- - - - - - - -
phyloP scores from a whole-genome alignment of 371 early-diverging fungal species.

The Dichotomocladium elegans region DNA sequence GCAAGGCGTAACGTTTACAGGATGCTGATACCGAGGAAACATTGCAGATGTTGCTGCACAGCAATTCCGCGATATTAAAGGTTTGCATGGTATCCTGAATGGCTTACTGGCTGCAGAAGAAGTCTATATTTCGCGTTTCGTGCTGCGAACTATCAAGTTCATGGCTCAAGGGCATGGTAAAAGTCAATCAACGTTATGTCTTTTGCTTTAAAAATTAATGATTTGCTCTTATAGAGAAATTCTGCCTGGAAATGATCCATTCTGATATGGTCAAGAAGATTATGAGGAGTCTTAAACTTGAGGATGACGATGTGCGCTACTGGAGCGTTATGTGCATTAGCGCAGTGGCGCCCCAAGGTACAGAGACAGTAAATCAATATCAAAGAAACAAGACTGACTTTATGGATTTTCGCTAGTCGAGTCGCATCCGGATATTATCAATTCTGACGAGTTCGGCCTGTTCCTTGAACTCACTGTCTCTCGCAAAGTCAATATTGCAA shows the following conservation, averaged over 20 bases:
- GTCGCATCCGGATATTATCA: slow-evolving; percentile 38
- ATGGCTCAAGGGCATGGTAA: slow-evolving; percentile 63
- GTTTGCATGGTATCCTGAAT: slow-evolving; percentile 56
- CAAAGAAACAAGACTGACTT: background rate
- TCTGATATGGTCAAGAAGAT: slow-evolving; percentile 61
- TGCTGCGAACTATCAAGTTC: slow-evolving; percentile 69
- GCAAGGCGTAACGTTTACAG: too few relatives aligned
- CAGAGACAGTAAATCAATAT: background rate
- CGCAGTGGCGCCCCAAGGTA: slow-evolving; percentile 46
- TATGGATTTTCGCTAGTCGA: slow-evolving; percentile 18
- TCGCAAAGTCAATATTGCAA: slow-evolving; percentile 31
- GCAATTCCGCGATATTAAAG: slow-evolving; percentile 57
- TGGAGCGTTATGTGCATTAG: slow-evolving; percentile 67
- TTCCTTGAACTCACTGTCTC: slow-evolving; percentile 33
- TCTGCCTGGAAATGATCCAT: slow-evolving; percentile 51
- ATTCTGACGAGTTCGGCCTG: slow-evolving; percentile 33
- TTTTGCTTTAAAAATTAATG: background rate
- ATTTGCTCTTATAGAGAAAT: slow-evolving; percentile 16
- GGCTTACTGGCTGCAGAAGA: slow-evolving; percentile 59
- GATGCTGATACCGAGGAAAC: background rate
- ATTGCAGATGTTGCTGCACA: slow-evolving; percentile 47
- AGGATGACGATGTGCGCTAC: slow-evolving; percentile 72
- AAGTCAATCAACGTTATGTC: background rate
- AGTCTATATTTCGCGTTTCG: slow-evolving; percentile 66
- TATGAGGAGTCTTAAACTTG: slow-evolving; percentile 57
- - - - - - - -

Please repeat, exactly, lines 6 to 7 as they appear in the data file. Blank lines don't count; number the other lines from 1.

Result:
- CAAAGAAACAAGACTGACTT: background rate
- TCTGATATGGTCAAGAAGAT: slow-evolving; percentile 61